3. Duty (Cultural)- As a last attempt, Mara then tried to tempt Buddha with his varna duty. Buddha was born to the Hindu community, where dharma (meaning social duty in Hindi and truth in Buddhism) is so important that it makes up a major part of achieving Moksha (freedom from Samsara). Your duty to society is based on which social order you were born into. Mara tempted to guilt Buddha by telling him that he failed his family and society by leaving and not doing his duty as a prince (leader), a father, a son, and a husband. (Dharma is a little more complicated than this, but I think this is good for now, just to understand a little). But Buddha continued to meditate and ignored Mara knowing this was not Truth.

This occurred during his meditation and before his enlightenment.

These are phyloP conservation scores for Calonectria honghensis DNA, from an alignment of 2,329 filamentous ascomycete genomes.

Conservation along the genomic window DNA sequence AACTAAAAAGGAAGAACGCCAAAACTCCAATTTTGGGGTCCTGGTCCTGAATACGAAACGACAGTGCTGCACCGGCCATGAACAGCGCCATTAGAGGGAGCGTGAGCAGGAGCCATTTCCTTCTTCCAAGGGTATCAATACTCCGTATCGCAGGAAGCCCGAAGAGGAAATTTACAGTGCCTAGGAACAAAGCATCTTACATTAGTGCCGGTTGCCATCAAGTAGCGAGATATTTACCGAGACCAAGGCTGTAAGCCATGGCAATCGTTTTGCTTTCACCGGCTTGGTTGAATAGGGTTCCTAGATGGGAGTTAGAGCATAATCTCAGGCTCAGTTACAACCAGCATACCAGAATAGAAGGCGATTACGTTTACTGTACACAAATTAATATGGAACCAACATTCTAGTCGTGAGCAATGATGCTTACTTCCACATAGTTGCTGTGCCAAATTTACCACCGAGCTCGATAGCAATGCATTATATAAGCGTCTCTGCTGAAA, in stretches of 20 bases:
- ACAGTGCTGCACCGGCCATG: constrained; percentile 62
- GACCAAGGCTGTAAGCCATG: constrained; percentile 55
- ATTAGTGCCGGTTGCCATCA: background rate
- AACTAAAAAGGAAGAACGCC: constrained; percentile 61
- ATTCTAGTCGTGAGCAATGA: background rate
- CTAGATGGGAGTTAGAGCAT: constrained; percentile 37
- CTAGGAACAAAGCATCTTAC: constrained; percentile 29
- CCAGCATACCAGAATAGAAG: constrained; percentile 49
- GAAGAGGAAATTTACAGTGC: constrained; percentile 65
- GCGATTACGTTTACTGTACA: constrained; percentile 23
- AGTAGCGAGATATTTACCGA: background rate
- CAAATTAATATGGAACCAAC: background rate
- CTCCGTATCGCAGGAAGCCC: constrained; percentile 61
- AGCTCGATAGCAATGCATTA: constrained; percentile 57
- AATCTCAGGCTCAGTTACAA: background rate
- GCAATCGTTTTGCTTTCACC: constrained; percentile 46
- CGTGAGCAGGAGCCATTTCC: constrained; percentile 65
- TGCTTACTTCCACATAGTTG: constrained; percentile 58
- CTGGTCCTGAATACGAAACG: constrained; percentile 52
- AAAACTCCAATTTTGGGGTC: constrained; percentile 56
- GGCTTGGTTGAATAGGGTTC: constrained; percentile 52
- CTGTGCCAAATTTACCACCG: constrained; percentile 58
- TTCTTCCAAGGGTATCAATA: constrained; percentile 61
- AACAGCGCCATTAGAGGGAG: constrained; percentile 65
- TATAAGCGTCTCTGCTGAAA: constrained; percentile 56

Here are some sites to check out:

http://www.epistle.us/articles/jesustemptation.html

http://www.sacred-texts.com/bud/lob/lob21.htm

Hope you enjoyed this!

-Blog Barista

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Honest Myth:Buddhism- Disciples

I am finally free! The second semester of sophomore year is now officially over, and I am finally free of most of the stress I was under (though not completely). Anyways, this was  supposed to be February’s post, but now I have the chance to post it. I have so many things that I plan to do soon, so hopefully it will all pan out well. For now, lets just take a look at the ten disciples of Buddha. Between you and me, this was a little more difficult then the apostles. Mostly because one man could have so many titles and names, and the number of Buddha’s disciples is not one hundred percent uniform. When Buddha first attempted to enlightenment, he went about it in the same manner as most Hindus (his original religion, much like how Jesus was Jewish). Once Buddha changed his path to the ‘Buddhist’ way of obtaining Nirvana, many of the ascetics he was with denounced him, but later they became his first disciples

  1. Morning Commute by Jon Sheer

    Morning Commute by Jon Sheer